Our War On Sugar
Before I start this article, I do want to mention that just like any regular person I love sugary desserts. Cakes, cookies, pop, candy, donuts, and all the other sugary goodness that I forgot to mention, I absolutely love. I crave them quite a bit, and just like any health enthusiast or anyone who’s trying to eat healthy, I struggle to find foods that are crave satisfying and are actually good for you.
I normally end up eating sugar filled snacks to help satisfy my cravings, which always make me feel bad or completely ruin my diet for the day. But this article isn’t about me…or even you for that matter, it’s about the Canadian children that are being fed an extremely unhealthy amount, and are paying the price for having an unhealthy lifestyle.
What Canadians Do Not Realize
I’ll begin this article by stating a staggering number that every parent should know. On average, a Canadian child is consuming his on weight in sugar cubes every year. Let’s take a moment and just acknowledge how much sugar that is.
We all know how awful over consumption of sugar is as it’s been documented for as long as most of us have been alive. But it’s the lack of initiative that we, including myself, have taken to stopping the sugar epidemic that appalls me.
We’re letting our children go down a path that I do not think any parent wants and are simply giving in to demands rather than trying to find alternatives.
As the future of our world, I think we should ensure that every child has the resources to eat healthy and are not just given the so called “essential” foods that come with breakfast. According to the Canadian Food Guide, breakfast is the meal where people consume the most sugar. Cereal, orange juice, waffles, pancakes, french toast, Nutella..all sound familiar? That's because almost everyone has at least one of these foods for breakfast regularly. It’s cheap, quick, tastes pretty good, and super easy to make. But, it’s simply awful for their health. We might as well feed them 4 sugar cubes, a coke, and candy.
How, you might ask?
Well, while orange juice may seem like a healthy alternative to have in the morning, a simple cup of “all natural” orange juice contains about 24g of sugar. That’s the equivalent of having 6 cubes of sugar in a single cup. The recommended daily intake of sugar for children is 24g, so unless they are eating vegetables for the rest of the day, it’s easy to see how easy it is for children to overconsume sugar.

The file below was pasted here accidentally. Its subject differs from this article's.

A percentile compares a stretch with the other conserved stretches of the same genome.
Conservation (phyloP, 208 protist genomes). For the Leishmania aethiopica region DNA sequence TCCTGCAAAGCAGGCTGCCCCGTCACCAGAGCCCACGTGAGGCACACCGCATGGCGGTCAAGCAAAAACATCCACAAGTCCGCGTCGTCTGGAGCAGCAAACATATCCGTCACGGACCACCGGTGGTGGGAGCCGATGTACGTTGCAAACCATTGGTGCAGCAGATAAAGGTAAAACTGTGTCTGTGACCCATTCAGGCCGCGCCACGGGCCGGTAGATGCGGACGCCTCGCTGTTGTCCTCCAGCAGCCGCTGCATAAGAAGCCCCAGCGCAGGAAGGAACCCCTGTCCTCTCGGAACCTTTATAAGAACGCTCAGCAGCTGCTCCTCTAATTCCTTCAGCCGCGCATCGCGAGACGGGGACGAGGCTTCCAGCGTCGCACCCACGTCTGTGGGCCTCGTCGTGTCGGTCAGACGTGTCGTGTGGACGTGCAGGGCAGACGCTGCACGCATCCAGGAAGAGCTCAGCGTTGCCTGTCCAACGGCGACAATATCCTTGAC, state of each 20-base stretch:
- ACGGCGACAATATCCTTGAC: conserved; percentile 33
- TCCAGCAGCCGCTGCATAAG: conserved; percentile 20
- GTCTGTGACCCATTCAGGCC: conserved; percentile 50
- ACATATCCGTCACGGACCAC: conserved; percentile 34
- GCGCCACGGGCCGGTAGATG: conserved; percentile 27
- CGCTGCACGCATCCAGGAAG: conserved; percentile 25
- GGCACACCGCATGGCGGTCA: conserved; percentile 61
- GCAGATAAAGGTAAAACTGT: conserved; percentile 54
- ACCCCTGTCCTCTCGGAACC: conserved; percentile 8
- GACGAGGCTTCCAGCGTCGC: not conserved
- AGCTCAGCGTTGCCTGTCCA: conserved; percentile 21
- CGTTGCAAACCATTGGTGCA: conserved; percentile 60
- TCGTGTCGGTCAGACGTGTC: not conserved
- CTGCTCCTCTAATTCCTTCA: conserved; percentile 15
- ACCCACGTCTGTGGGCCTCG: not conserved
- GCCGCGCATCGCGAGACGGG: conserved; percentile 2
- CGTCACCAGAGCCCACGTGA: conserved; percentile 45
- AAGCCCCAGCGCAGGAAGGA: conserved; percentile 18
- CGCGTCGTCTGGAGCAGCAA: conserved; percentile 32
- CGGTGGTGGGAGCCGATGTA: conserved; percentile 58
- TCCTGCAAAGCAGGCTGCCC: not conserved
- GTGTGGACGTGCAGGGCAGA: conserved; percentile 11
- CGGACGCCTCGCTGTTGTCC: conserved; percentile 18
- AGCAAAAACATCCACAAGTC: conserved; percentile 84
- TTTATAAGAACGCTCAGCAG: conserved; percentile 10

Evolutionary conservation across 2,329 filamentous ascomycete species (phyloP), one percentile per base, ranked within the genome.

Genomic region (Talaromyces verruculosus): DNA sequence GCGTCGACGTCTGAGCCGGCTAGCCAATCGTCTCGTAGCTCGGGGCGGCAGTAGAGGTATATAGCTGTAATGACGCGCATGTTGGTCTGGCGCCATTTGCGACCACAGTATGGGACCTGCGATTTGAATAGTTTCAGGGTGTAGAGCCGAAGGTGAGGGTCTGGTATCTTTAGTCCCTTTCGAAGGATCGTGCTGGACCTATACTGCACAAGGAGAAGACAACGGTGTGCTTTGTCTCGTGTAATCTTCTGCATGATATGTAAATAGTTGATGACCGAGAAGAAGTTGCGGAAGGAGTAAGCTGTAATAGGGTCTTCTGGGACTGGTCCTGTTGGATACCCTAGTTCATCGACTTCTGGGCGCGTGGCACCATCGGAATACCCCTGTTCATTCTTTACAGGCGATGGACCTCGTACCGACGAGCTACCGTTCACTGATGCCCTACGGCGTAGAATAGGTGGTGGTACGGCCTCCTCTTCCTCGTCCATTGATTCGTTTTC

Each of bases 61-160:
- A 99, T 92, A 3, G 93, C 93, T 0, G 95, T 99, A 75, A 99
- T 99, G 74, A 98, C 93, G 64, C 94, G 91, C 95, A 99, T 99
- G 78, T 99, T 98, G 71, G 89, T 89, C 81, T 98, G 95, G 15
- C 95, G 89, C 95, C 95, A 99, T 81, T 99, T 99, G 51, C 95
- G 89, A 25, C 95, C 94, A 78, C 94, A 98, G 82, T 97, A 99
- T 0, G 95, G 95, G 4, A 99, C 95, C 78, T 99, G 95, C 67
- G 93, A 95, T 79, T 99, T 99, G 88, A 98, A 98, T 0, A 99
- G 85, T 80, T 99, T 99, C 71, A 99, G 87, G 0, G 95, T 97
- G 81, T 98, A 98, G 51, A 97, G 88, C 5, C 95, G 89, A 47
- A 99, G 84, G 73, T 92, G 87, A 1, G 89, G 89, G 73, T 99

What’s the alternative?
Easy, instead of orange juice, have an orange, if orange isn’t your thing an apple will suffice. Juice, is one of the most harmful foods to have and is a non-essential that’s marketed as important and needed in a diet, when in fact, it’s the exact opposite. While parents are a part of the problem, a major contributor to the problem is the food industry itself.
Food Industry Problem
The food industry contains some of the best marketers on the planet today. They hide the fact their products are high in sugar with things such as fructose, dextrose, honey, maple syrup, and any other alternative. They’ll cover it with words such as “low in fat”, “fat-free”, but really all that means is it’s extremely processed, and likely to be high in sugar.
The problem, most of these alternatives actually spike your blood sugar levels, and are just covers for sugar. The food industry is known to create a smoke screen that promotes their product as healthy, low in trans-fat, and make it confusing for one to know the real health facts of the product. A new trend of low-carb foods is beginning to emerge, but be aware, as low-carb foods means the ingredients are likely to be extremely refined, and processed.
Understand The Labels
Another commonly used cover is the word “organic”. Food companies will use the term to pretend that their products are all natural, when in reality, “organic” is just a marketing keyword to grasp your attention.
For example, using organic raw sugar cane is the exact same as using regular sugar as an ingredient but it can be labelled as 100% organic and natural. It’s imperative to read the nutrition labels in detail and understand the ingredients of the product.
What can we do?
If the label is too difficult to understand, it’s safe to assume that it is a highly processed and refined food. Good foods usually have whole ingredients that are easy, simple to understand, and are transparent with their nutrition label/facts.
The war on sugar is an ongoing “fight” that will likely continue for as long as we allow it to. As consumers, we must focus on finding the right foods to feed our children and continue to find healthy substitutes that our children learn to enjoy as much as they do the sugary snacks. After all, their future is at stake.